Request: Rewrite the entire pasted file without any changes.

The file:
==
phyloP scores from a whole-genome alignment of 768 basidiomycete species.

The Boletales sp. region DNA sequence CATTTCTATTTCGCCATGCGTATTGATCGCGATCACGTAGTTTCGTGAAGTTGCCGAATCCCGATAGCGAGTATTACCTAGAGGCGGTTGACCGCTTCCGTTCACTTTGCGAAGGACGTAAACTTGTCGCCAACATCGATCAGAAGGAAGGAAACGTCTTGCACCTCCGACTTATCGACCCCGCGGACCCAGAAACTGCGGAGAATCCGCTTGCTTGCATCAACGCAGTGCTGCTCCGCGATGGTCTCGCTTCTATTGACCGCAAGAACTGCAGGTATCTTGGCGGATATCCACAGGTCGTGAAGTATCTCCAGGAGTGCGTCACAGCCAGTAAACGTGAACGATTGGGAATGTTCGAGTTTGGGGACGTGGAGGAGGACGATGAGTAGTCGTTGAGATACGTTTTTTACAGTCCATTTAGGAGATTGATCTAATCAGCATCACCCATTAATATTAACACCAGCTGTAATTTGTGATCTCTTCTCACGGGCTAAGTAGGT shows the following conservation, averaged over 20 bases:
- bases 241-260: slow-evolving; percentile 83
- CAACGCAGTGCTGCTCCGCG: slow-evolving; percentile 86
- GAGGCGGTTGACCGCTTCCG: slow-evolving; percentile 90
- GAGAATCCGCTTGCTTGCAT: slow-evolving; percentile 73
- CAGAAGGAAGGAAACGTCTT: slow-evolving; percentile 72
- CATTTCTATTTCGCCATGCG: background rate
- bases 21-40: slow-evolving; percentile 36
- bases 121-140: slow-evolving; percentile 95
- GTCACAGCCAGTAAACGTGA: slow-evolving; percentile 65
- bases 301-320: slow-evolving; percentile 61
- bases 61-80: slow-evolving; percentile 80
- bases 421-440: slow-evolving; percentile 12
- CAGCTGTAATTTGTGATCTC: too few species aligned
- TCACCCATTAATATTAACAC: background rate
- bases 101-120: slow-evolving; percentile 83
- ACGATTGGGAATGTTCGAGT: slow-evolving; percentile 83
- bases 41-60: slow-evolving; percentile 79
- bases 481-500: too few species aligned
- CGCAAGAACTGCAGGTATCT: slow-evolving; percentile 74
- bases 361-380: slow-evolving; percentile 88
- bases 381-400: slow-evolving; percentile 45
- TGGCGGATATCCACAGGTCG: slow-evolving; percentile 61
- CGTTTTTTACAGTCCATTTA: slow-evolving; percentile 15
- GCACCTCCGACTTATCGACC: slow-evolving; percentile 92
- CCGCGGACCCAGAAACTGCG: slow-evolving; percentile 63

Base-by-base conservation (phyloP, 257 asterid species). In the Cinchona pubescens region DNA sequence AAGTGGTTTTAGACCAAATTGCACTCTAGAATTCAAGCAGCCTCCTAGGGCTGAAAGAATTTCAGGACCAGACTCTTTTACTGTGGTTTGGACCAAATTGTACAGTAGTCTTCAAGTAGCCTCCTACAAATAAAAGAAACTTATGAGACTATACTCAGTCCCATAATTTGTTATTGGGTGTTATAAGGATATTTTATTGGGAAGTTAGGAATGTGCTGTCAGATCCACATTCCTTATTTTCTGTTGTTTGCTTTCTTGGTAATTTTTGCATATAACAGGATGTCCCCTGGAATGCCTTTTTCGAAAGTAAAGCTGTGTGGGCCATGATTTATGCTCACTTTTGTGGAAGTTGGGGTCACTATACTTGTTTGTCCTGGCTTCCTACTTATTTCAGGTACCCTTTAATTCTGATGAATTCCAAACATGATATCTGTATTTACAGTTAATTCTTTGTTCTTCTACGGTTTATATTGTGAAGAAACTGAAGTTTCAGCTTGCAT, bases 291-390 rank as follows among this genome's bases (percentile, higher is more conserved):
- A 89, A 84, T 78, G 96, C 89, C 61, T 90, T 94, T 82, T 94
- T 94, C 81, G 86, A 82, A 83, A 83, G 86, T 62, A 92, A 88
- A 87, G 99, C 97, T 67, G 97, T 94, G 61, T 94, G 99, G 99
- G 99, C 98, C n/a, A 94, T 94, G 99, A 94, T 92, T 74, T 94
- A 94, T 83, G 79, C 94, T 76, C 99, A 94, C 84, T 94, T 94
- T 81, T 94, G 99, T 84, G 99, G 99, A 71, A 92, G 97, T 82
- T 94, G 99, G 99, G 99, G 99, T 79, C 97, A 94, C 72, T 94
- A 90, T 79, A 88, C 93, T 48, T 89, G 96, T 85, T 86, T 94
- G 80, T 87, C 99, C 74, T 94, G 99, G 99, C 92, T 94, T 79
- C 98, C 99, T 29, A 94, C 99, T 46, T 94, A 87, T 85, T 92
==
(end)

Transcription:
phyloP scores from a whole-genome alignment of 768 basidiomycete species.

The Boletales sp. region DNA sequence CATTTCTATTTCGCCATGCGTATTGATCGCGATCACGTAGTTTCGTGAAGTTGCCGAATCCCGATAGCGAGTATTACCTAGAGGCGGTTGACCGCTTCCGTTCACTTTGCGAAGGACGTAAACTTGTCGCCAACATCGATCAGAAGGAAGGAAACGTCTTGCACCTCCGACTTATCGACCCCGCGGACCCAGAAACTGCGGAGAATCCGCTTGCTTGCATCAACGCAGTGCTGCTCCGCGATGGTCTCGCTTCTATTGACCGCAAGAACTGCAGGTATCTTGGCGGATATCCACAGGTCGTGAAGTATCTCCAGGAGTGCGTCACAGCCAGTAAACGTGAACGATTGGGAATGTTCGAGTTTGGGGACGTGGAGGAGGACGATGAGTAGTCGTTGAGATACGTTTTTTACAGTCCATTTAGGAGATTGATCTAATCAGCATCACCCATTAATATTAACACCAGCTGTAATTTGTGATCTCTTCTCACGGGCTAAGTAGGT shows the following conservation, averaged over 20 bases:
- bases 241-260: slow-evolving; percentile 83
- CAACGCAGTGCTGCTCCGCG: slow-evolving; percentile 86
- GAGGCGGTTGACCGCTTCCG: slow-evolving; percentile 90
- GAGAATCCGCTTGCTTGCAT: slow-evolving; percentile 73
- CAGAAGGAAGGAAACGTCTT: slow-evolving; percentile 72
- CATTTCTATTTCGCCATGCG: background rate
- bases 21-40: slow-evolving; percentile 36
- bases 121-140: slow-evolving; percentile 95
- GTCACAGCCAGTAAACGTGA: slow-evolving; percentile 65
- bases 301-320: slow-evolving; percentile 61
- bases 61-80: slow-evolving; percentile 80
- bases 421-440: slow-evolving; percentile 12
- CAGCTGTAATTTGTGATCTC: too few species aligned
- TCACCCATTAATATTAACAC: background rate
- bases 101-120: slow-evolving; percentile 83
- ACGATTGGGAATGTTCGAGT: slow-evolving; percentile 83
- bases 41-60: slow-evolving; percentile 79
- bases 481-500: too few species aligned
- CGCAAGAACTGCAGGTATCT: slow-evolving; percentile 74
- bases 361-380: slow-evolving; percentile 88
- bases 381-400: slow-evolving; percentile 45
- TGGCGGATATCCACAGGTCG: slow-evolving; percentile 61
- CGTTTTTTACAGTCCATTTA: slow-evolving; percentile 15
- GCACCTCCGACTTATCGACC: slow-evolving; percentile 92
- CCGCGGACCCAGAAACTGCG: slow-evolving; percentile 63

Base-by-base conservation (phyloP, 257 asterid species). In the Cinchona pubescens region DNA sequence AAGTGGTTTTAGACCAAATTGCACTCTAGAATTCAAGCAGCCTCCTAGGGCTGAAAGAATTTCAGGACCAGACTCTTTTACTGTGGTTTGGACCAAATTGTACAGTAGTCTTCAAGTAGCCTCCTACAAATAAAAGAAACTTATGAGACTATACTCAGTCCCATAATTTGTTATTGGGTGTTATAAGGATATTTTATTGGGAAGTTAGGAATGTGCTGTCAGATCCACATTCCTTATTTTCTGTTGTTTGCTTTCTTGGTAATTTTTGCATATAACAGGATGTCCCCTGGAATGCCTTTTTCGAAAGTAAAGCTGTGTGGGCCATGATTTATGCTCACTTTTGTGGAAGTTGGGGTCACTATACTTGTTTGTCCTGGCTTCCTACTTATTTCAGGTACCCTTTAATTCTGATGAATTCCAAACATGATATCTGTATTTACAGTTAATTCTTTGTTCTTCTACGGTTTATATTGTGAAGAAACTGAAGTTTCAGCTTGCAT, bases 291-390 rank as follows among this genome's bases (percentile, higher is more conserved):
- A 89, A 84, T 78, G 96, C 89, C 61, T 90, T 94, T 82, T 94
- T 94, C 81, G 86, A 82, A 83, A 83, G 86, T 62, A 92, A 88
- A 87, G 99, C 97, T 67, G 97, T 94, G 61, T 94, G 99, G 99
- G 99, C 98, C n/a, A 94, T 94, G 99, A 94, T 92, T 74, T 94
- A 94, T 83, G 79, C 94, T 76, C 99, A 94, C 84, T 94, T 94
- T 81, T 94, G 99, T 84, G 99, G 99, A 71, A 92, G 97, T 82
- T 94, G 99, G 99, G 99, G 99, T 79, C 97, A 94, C 72, T 94
- A 90, T 79, A 88, C 93, T 48, T 89, G 96, T 85, T 86, T 94
- G 80, T 87, C 99, C 74, T 94, G 99, G 99, C 92, T 94, T 79
- C 98, C 99, T 29, A 94, C 99, T 46, T 94, A 87, T 85, T 92